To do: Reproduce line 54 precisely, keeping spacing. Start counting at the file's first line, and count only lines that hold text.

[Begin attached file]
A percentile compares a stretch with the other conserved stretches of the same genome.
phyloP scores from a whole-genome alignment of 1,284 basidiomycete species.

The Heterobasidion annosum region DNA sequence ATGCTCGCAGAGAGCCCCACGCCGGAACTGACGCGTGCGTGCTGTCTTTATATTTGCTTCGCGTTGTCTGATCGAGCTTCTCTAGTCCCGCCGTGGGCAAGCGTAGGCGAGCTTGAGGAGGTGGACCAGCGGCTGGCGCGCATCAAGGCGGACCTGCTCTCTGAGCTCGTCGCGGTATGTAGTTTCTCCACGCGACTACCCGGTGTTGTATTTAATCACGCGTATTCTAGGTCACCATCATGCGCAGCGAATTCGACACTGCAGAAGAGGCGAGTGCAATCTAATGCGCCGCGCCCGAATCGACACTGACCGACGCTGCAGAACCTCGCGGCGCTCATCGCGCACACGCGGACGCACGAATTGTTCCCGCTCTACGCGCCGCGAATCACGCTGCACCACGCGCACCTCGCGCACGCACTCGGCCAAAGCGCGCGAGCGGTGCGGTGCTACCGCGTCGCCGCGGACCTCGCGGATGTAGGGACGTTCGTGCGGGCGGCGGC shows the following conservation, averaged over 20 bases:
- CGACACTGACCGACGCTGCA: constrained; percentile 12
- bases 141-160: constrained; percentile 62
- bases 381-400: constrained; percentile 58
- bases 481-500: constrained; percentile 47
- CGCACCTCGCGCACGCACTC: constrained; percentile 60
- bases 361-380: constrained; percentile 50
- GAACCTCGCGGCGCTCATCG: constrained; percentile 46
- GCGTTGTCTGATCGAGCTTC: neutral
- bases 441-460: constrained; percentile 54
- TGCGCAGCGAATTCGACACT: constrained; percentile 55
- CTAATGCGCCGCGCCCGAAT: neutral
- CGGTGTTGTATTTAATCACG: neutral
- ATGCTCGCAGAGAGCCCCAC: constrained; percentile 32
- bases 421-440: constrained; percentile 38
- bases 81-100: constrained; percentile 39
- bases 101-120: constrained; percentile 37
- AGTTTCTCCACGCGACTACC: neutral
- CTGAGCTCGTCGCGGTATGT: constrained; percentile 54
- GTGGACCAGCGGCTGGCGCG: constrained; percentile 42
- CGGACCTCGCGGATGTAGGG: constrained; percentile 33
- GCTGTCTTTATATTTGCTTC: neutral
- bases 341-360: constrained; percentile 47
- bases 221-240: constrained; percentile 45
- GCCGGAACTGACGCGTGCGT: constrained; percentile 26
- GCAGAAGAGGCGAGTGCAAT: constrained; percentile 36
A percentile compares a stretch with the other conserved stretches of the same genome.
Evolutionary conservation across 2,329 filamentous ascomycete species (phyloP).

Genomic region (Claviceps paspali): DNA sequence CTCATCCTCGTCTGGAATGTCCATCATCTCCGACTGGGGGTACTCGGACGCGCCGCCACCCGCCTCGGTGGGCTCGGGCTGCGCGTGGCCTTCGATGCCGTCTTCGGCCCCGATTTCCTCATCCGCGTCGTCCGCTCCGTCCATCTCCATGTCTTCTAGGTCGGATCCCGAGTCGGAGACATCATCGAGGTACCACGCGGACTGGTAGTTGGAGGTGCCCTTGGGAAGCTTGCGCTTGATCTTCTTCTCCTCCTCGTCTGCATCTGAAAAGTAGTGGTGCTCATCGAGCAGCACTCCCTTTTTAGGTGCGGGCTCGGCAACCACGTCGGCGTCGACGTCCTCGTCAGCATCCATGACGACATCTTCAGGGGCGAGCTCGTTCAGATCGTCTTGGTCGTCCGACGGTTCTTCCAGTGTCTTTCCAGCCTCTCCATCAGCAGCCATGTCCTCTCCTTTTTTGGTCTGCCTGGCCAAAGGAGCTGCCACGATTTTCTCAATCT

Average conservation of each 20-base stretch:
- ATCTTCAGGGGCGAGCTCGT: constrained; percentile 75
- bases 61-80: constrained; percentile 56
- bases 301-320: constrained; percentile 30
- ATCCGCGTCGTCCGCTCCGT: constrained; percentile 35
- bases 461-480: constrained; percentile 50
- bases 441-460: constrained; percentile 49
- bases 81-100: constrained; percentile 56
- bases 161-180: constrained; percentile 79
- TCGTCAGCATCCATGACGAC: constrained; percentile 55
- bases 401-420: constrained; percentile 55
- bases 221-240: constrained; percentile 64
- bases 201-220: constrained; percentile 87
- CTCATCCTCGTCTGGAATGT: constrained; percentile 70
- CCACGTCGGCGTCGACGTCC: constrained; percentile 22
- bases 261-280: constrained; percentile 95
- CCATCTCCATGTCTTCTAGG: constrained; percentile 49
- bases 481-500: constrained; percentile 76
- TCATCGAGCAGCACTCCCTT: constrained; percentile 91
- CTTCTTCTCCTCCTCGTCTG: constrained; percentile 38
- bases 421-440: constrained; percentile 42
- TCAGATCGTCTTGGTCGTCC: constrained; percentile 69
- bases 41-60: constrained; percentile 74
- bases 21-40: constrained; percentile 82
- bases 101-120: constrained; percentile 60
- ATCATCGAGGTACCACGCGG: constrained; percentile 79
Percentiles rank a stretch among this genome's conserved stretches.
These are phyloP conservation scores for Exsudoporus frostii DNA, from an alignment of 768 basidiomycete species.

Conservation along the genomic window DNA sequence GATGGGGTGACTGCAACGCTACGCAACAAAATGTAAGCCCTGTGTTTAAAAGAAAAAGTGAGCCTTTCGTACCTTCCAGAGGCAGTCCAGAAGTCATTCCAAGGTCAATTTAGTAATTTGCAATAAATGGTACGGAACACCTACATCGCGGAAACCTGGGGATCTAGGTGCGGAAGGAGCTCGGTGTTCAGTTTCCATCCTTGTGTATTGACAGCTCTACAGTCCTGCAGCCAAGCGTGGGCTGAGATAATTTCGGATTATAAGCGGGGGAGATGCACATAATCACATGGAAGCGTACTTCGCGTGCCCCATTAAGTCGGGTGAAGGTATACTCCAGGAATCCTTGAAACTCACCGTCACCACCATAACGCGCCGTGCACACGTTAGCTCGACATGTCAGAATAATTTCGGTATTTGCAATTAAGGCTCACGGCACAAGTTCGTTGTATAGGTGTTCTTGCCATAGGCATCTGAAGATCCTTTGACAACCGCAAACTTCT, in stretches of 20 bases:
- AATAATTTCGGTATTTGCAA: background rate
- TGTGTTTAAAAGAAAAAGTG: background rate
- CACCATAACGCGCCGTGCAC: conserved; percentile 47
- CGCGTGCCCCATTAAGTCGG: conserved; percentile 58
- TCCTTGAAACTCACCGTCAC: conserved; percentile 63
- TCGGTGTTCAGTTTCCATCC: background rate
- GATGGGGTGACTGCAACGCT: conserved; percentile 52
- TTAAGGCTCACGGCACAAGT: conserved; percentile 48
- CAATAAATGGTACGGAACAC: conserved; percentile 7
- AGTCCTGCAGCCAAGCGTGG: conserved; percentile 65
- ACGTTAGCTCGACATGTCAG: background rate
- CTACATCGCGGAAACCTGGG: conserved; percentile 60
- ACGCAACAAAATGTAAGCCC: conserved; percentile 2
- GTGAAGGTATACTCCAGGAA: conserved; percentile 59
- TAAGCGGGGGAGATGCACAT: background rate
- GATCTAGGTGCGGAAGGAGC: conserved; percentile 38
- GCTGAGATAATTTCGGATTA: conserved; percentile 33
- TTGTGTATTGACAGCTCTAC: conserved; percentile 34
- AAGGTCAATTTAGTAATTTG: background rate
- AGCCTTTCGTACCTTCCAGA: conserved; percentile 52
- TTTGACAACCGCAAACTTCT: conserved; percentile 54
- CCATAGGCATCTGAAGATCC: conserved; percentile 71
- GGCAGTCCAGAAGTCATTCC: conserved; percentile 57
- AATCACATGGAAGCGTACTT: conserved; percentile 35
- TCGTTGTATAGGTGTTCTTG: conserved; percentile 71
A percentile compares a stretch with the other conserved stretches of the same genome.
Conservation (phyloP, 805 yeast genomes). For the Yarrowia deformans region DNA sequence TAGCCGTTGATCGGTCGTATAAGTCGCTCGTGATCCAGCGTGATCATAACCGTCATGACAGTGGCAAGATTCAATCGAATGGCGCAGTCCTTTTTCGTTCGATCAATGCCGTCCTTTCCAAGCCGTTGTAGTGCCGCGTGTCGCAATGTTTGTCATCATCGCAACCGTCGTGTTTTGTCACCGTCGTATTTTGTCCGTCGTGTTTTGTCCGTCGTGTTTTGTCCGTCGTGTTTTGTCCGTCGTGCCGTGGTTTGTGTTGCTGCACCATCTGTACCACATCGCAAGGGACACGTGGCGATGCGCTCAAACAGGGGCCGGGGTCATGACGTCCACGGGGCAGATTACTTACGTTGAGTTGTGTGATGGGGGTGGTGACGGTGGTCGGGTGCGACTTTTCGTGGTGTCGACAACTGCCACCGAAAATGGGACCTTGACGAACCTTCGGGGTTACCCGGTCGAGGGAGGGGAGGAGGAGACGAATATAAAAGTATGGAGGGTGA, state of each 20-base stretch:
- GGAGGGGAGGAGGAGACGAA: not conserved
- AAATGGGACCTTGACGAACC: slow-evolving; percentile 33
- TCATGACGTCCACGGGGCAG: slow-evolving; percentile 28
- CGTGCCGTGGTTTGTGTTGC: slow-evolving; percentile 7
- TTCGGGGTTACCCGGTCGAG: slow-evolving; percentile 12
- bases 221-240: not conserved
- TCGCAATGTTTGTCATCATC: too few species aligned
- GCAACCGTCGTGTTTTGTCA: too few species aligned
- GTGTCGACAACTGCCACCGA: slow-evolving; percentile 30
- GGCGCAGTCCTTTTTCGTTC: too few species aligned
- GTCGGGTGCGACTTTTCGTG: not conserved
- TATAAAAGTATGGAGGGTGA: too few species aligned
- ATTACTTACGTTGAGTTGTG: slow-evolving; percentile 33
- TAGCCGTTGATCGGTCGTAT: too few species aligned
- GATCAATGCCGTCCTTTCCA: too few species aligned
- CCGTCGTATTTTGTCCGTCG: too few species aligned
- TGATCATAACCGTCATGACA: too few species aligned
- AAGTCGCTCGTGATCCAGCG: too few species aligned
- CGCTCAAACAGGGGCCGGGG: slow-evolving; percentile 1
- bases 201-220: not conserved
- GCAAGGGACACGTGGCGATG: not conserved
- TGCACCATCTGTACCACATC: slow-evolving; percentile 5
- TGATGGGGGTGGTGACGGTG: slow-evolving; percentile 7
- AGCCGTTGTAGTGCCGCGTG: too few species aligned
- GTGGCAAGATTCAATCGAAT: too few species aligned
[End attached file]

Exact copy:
- bases 41-60: constrained; percentile 74